- The Washington Times - Saturday, May 24, 2003

ATF seeking to revoke license of gun seller

SEATTLE — A federal agency is moving to pull the license of a gun store to which a rifle used in the D.C.-area sniper shootings was traced, it was reported yesterday .

Citing sources close to the case who asked not to be identified, the Seattle Times reported that the Bureau of Alcohol, Tobacco and Firearms moved to revoke the license of Bull’s Eye Shooter Supply in Tacoma for record-keeping violations.

Owner Brian Borgelt appealed the revocation. A hearing was held and he is awaiting a decision by Richard Van Loan, ATF’s regional director of industry operations, the newspaper said.

Mr. Borgelt, 38, a former Army Ranger and military sniper instructor, also is the subject of a criminal investigation into record-keeping for gun sales and federally required background checks, plus potential tax violations.

Court denies request to delay campaign law

The Supreme Court will leave the new campaign-finance law in place for now, Chief Justice William H. Rehnquist said yesterday.

Justice Rehnquist turned down a request from interest groups such as the National Right to Life Committee and the Club for Growth to lift the law’s restrictions on political ads until the high court considers whether the limits are constitutional.

“An act of Congress is presumed to be constitutional … and the Bipartisan Campaign Reform Act should remain in effect until the disposition of this case by the Supreme Court,” he wrote.

The unusually blunt language is contained in a letter the court sent to the interest group’s lawyer.

FAA ordered to review role in Texas row

Transportation Secretary Norman Y. Mineta has ordered a review of the Federal Aviation Administration’s role in helping U.S. House Majority Leader Tom DeLay track the plane of a Democrat who joined a walkout from the Texas Legislature.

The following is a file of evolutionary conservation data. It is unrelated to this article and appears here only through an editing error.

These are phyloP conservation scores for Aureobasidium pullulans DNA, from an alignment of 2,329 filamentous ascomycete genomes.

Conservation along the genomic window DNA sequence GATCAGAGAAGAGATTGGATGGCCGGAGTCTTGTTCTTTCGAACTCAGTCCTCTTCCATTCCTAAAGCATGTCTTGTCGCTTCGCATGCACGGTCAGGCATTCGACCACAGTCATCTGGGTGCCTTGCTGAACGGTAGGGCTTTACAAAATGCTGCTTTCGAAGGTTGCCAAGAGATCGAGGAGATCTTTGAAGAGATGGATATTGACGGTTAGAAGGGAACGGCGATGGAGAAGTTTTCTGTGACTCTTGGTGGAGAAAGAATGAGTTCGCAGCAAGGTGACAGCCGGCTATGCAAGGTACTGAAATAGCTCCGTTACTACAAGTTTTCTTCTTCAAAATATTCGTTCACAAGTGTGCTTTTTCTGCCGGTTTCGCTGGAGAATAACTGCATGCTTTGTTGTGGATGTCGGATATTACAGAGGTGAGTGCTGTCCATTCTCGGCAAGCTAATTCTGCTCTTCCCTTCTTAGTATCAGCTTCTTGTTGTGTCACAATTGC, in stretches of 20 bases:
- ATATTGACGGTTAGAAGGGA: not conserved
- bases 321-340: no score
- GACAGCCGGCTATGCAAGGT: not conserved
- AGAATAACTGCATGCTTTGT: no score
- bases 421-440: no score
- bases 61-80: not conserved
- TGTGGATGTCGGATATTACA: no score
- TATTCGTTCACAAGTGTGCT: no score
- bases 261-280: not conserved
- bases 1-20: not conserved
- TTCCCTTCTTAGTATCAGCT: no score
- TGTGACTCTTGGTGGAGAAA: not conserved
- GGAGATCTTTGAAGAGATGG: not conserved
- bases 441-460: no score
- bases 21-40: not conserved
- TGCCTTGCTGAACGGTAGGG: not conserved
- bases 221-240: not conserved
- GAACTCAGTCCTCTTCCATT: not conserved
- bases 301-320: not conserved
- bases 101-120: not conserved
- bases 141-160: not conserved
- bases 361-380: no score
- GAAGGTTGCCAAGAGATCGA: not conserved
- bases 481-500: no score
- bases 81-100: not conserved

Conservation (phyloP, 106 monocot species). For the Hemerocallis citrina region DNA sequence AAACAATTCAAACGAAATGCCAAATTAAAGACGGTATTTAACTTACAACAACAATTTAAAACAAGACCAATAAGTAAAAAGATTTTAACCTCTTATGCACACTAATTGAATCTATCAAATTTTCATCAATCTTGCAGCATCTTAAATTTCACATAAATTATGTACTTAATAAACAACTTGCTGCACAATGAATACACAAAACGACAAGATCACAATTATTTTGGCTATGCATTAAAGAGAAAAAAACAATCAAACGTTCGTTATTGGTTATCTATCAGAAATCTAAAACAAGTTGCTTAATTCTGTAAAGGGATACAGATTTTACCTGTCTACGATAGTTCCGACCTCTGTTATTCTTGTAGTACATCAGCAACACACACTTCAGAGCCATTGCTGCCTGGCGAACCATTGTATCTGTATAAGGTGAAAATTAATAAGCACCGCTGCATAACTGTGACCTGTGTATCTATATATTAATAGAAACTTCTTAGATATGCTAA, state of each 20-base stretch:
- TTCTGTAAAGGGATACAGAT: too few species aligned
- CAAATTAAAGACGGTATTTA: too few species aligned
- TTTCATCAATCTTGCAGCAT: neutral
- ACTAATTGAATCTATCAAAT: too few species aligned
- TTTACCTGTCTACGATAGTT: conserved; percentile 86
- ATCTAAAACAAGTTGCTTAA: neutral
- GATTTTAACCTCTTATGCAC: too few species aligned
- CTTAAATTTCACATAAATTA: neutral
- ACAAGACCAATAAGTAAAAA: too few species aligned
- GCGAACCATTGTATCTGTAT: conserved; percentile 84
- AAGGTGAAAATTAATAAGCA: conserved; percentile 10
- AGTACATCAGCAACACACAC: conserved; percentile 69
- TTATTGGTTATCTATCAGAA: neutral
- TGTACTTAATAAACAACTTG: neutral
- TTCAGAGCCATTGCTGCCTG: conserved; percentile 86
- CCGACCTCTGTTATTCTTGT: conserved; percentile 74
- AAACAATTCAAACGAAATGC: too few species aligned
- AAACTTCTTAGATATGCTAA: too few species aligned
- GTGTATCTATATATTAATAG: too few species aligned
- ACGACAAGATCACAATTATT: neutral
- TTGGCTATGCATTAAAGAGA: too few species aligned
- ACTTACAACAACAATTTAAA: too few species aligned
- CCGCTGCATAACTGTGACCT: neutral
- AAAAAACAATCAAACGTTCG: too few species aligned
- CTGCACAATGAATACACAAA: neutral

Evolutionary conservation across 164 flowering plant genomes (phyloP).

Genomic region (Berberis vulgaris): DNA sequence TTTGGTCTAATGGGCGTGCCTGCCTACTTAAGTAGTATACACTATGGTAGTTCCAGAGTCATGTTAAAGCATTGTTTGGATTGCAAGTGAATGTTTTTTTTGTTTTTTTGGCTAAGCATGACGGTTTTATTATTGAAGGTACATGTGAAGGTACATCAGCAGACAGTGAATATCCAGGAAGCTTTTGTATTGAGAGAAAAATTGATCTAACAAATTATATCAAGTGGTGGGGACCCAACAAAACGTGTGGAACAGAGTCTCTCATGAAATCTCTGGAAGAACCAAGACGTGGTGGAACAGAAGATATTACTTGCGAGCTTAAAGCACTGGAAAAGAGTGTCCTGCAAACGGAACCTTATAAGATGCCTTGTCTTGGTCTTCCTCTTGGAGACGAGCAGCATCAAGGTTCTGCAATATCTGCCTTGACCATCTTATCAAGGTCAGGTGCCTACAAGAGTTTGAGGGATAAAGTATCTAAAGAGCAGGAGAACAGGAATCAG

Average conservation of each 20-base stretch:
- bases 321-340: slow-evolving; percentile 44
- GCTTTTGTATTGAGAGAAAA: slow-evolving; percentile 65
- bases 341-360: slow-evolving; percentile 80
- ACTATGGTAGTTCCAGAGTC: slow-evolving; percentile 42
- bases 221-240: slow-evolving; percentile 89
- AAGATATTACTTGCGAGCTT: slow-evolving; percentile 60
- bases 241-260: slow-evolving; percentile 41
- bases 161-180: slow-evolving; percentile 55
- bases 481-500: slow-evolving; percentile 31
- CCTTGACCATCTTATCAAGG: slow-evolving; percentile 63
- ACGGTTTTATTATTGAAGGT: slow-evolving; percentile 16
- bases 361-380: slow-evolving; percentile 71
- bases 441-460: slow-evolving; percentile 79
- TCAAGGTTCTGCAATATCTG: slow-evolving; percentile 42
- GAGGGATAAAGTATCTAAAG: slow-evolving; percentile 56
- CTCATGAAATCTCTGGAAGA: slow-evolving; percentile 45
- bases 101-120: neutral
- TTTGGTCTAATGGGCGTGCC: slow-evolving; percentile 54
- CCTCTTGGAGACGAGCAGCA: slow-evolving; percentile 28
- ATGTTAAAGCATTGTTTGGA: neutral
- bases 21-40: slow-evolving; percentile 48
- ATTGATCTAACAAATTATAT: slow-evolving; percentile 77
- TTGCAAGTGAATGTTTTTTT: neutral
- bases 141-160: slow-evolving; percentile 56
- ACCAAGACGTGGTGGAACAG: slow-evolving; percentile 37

The review is the second federal agency inquiry into how Texas Republicans handled a Democratic walkout aimed at killing a congressional-redistricting bill that would likely have handed Republicans four additional seats in Congress. The Homeland Security Department has also announced a probe into how its resources were used.

A staffer for Mr. DeLay, Texas Republican, had requested information on the location of Pete Laney’s airplane for two dates, and FAA staff provided the information, a spokesman said yesterday.

N.Y. Times suspends Pulitzer Prize winning reporter

NEW YORK — The New York Times has suspended Pulitzer Prize-winning reporter Rick Bragg for two weeks, the Columbia Journalism Review reported yesterday, the same day the newspaper published an editor’s note about his handling of a feature story.

The note said that while Mr. Bragg wrote the June 15 article about Florida oystermen and visited the Gulf Coast town where it originated, interviewing and other reporting at the scene were done by a free-lance journalist who also should have gotten a byline.

The suspension comes two days after The Times formed a committee to review newsroom policies following reporter Jayson Blair’s resignation over plagiarism and falsification of stories.

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